The High Court has removed a veil protecting companies under judicial management from having their assets attached to recover investments, a ruling likely to open the flood gates of writs of attachment of property, especially against banks.
Justice Happias Zhou ruled in a case involving Bindura University of Science Education (BUSE) and Tetrad Bank that placement under judicial management was not an excuse for not paying depositors their dues.
In the landmark judgment made available last week, Justice Zhou gave BUSE the green light to attach Tetrad Bank’s assets to recover nearly half a million dollars it invested with the financial institution eight years ago, before it was placed under judicial management for almost two and half years.
Justice Zhou slammed Tetrad Bank for trying to hide behind the façade of judicial management to deny the university its deposited funds.
“The judicial management must not be used as an excuse to frustrate the just claims of those who have deposited their money with first respondent (Tetrad Bank),” said Justice Zhou.
“The students who pay their fees expect to get value for their investment which is being severely compromised by the fact that its funds are locked in the first respondent (Tetrad Bank). It must be remembered that the applicant is not asking for a loan, but is seeking to recover what is due to it.”
The ruling is likely to open flood gates from depositors who lost millions of dollars to several banks placed under judicial management following turbulence that hit the banking sector in recent years.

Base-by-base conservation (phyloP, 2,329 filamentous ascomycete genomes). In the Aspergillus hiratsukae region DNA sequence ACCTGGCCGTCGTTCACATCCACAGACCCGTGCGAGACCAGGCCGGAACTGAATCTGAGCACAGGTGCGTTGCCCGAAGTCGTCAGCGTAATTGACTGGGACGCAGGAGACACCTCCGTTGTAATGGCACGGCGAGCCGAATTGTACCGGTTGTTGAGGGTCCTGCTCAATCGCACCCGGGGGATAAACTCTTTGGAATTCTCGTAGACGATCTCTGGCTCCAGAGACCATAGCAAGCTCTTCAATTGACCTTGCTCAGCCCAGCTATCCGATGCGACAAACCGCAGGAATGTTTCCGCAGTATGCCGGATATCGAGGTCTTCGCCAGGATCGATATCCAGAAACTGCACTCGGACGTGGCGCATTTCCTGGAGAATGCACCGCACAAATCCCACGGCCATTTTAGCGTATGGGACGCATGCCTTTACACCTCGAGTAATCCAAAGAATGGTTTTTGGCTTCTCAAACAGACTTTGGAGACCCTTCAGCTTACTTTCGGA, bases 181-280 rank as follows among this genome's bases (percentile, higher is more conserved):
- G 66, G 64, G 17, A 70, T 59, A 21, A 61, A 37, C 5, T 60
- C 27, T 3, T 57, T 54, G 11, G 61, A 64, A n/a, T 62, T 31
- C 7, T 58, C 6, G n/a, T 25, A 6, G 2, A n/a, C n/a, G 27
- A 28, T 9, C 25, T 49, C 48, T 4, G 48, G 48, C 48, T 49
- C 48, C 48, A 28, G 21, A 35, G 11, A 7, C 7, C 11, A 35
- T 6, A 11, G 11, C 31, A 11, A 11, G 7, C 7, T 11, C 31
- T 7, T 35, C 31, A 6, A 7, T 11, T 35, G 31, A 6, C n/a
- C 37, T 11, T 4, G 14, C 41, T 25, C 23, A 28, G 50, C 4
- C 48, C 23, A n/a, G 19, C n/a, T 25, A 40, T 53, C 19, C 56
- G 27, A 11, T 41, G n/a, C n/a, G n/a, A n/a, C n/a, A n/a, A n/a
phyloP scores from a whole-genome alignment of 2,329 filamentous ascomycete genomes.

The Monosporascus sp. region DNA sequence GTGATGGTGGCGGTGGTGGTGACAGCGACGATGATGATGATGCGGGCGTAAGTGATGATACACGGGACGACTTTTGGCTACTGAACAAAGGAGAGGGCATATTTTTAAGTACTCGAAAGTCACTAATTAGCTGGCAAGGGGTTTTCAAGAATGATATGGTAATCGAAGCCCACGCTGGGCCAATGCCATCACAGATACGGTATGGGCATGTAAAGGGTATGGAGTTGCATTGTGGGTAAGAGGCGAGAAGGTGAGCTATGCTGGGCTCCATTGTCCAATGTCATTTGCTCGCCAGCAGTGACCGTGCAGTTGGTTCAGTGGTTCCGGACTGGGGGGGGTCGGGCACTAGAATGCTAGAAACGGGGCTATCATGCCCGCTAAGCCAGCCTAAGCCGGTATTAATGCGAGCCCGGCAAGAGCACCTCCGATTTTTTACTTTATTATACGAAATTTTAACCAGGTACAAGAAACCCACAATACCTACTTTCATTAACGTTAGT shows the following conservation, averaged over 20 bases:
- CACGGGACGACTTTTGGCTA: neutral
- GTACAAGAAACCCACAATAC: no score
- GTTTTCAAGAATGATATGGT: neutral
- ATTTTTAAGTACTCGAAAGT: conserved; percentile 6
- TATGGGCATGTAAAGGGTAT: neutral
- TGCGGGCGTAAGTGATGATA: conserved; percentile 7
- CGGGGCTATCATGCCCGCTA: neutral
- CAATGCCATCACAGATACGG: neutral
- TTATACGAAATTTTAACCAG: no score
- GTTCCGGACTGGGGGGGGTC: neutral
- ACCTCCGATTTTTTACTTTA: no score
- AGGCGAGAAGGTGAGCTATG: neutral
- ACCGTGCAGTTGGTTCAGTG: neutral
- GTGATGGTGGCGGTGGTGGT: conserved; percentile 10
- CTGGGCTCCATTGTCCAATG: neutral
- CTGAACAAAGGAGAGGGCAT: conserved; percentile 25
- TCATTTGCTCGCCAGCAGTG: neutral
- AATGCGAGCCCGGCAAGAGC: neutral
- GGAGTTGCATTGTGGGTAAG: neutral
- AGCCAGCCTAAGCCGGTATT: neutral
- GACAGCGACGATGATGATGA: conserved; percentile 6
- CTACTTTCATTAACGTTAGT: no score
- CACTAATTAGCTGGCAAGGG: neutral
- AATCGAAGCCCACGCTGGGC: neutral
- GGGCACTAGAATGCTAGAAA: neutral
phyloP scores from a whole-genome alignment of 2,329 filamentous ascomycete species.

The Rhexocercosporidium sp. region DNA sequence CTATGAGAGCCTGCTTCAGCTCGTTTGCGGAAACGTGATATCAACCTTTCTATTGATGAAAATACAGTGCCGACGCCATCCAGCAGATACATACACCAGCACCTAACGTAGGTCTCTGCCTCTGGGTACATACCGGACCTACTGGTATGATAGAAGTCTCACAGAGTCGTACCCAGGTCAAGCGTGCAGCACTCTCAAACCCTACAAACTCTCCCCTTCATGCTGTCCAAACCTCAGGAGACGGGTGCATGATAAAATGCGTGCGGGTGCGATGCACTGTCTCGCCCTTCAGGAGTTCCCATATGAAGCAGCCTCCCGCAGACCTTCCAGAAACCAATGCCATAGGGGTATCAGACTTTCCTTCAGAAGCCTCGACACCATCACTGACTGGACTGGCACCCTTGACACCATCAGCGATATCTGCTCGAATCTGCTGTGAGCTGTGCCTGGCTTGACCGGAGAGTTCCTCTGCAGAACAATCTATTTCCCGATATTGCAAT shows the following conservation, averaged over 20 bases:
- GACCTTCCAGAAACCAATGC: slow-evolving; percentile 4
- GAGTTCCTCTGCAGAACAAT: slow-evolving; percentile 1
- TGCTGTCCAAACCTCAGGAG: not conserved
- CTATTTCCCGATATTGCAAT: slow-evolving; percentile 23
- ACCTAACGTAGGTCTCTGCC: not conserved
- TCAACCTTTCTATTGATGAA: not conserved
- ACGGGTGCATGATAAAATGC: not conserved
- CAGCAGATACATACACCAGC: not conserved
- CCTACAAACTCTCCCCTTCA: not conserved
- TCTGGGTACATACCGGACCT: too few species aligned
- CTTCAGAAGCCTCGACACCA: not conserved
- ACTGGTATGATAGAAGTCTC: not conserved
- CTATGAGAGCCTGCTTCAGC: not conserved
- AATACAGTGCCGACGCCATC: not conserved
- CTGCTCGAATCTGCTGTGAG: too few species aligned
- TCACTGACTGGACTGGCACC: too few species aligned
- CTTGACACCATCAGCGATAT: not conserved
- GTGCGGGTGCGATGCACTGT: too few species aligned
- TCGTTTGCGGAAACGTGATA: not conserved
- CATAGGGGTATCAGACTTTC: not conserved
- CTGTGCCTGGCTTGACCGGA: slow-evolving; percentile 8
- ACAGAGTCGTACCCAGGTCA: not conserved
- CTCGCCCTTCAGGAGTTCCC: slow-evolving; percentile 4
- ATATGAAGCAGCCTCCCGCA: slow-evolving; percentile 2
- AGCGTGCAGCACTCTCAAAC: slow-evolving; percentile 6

The law has been in favour of companies placed under judicial management, which are exempted from execution and attachment.
This has seen many companies, especially financial institutions, seeking sanctuary under judicial management to avoid losing their assets, leaving depositors with little option to recover their funds.
Justice Zhou noted that in opposing the attachment of its property, Tetrad Bank, in its affidavit, argued that it was entitled to the protection granted by the order from execution on the basis of the provisions of Section 301 (1) of the Companies Act (Chapter 24:03).
In terms of the said section, “while the company is under judicial management all actions and proceedings and the execution of all writs, summons and other processes against the company be stayed and be not proceeded with without the leave of the court”.
In his judgment, Justice Zhou suspended the moratorium against BUSE and granted it leave to attach Tetrad Bank’s assets to recover $473 025,52 plus interest at the prescribed rate.
Justice Zhou was sensitive to the reality that the interests of the State-run university should be protected, especially as a client which invested money with the bank.
He said the bank should be aware that it had the responsibility to ensure that depositors got their money back when it becomes due and no technical barriers should be raised.
Justice Zhou said judicial management was just a temporary arrangement.
He said there was no evidence to suggest that the purpose of judicial management would be defeated by allowing BUSE to execute its writ against the bank.
The dispute between the two institutions spilled into the High Court after BUSE deposited $550 000 into its account held by Tetrad Bank in October 2013.
The bank made an undertaking to pay back the full amount within 30 days, together with interests, at the rate of 13 percent per annum.
This increased to $555 958, 33 and the maturity date was November 8, 2013, but Tetrad failed to honour its obligation.
After repeated demands by BUSE for the payment of the debt, Tetrad only paid $82 942, 81.
Mr Itayi Ndudzo of Mutamangira and Associates represented BUSE, while Advocate Thembinksoi Magwaliba, instructed by Mawere, Sibanda Legal Practitioners, acted for Tetrad Bank. Herald